Interior design firm Studio Giancarlo Valle has turned an early 20th-century cinema in Stockholm into a showroom for rug company Nordic Knots, restoring its original stone details and adding warm wood and brushed steel.
Mottled green marble covers the walls of the 150-square-metre showroom, which is located in the central Östermalm area of Stockholm.
As part of the revamp Studio Giancarlo Valle restored the existing marble – a traditional Swedish type of stone called Kolmårdsmarmor – as well as the building’s grand central staircase.
The studio also added more contemporary touches, such as brushed stainless-steel details and walnut and oak furniture.
“The interior is historic and we wanted to preserve the architectural details, so we restored the terrazzo and plaster,” studio founder Giancarlo Valle told Dezeen.
“The building is a 20th-century former movie theatre and it was critical to maintain a sense of grandness when entering the space,” he added.
Nordic Knots‘ co-founder Liza Laserow wanted the interior to feature as many of the original details in the 1918 building as possible.
“During the demolition of some old closets, we discovered the original floor to the building from the early 1900s – a muted green terrazzo with a red and white checkerboard,” Laserow told Dezeen.
“Discovering the original flooring made us realise that we wanted to use terrazzo throughout, as the green colour in the original terrazzo matched the green marble on the walls perfectly.”
The brand managed to find a Swedish company that could replicate the original terrazzo to cover the entire floor area.
The stone floors and walls are complemented by a variety of natural materials.
“To balance out the existing stone and terrazzo, we brought in warmer, more tactile materials like pine, oak, and walnut,” Valle said.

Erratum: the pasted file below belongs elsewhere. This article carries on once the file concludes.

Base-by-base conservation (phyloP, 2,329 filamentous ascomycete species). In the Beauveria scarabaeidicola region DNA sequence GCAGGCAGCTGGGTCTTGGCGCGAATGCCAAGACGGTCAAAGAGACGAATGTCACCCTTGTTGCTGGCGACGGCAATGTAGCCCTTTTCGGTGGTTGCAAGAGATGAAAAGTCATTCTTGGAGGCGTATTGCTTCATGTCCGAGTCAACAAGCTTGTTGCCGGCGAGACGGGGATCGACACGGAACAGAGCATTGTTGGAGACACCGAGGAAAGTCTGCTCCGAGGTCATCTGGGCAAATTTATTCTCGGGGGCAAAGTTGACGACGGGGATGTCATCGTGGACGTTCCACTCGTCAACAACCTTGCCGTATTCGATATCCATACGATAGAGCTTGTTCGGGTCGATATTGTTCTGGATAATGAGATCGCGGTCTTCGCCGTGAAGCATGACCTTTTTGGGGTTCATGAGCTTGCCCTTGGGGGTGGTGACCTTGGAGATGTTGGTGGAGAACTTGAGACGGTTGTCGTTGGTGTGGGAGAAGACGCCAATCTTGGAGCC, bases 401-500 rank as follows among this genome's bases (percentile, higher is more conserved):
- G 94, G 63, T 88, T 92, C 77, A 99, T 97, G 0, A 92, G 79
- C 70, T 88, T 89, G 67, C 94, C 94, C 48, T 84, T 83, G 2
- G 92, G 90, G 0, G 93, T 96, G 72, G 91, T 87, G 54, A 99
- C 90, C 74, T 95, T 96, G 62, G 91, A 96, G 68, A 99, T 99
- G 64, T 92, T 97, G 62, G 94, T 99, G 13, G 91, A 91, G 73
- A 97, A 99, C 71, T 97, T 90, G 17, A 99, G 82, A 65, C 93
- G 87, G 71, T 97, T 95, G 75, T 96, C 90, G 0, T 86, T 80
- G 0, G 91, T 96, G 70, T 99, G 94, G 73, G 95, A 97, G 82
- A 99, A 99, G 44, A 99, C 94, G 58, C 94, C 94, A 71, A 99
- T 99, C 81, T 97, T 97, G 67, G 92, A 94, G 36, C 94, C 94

Oak and walnut shelves decorate the walls of the Sample Bar, a room where customers can see samples of different Nordic Knots rugs, and where Studio Giancarlo Valle introduced custom-made oak lounge chairs.
Valle also added brushed-steel touches to the Nordic Knots showroom, including on its custom-made steel and walnut coffee bar in the main gallery area and a table in the Sample Bar.
The furniture throughout is designed in reference to the building, such as the curved front of the coffee bar that reflects the shape of its doorposts.
Laserow and co-founder Fabian Berglund had previously worked with Valle on a series of rugs for the company, which resulted in four designs, including an all-beige rug with a pattern of open hands and a red rug with flower buds on it.
These are used to decorate the walls and floors of the showroom.
At the back of the building sit the company’s meeting rooms and office spaces, which feature wooden furniture and a colour palette of saturated blues and mustard yellows.
“The new interiors very much honour the building’s history,” Valle said.
“We were careful to preserve the historic architectural details, along with the feeling of entering a grand theatre, when designing the space.”
The showroom opened during this year’s edition of Stockholm Design Week, which also featured an exhibition of “functional art” by Danish studio Tableau and a virtual apartment.
The photography is courtesy of Nordic Knots.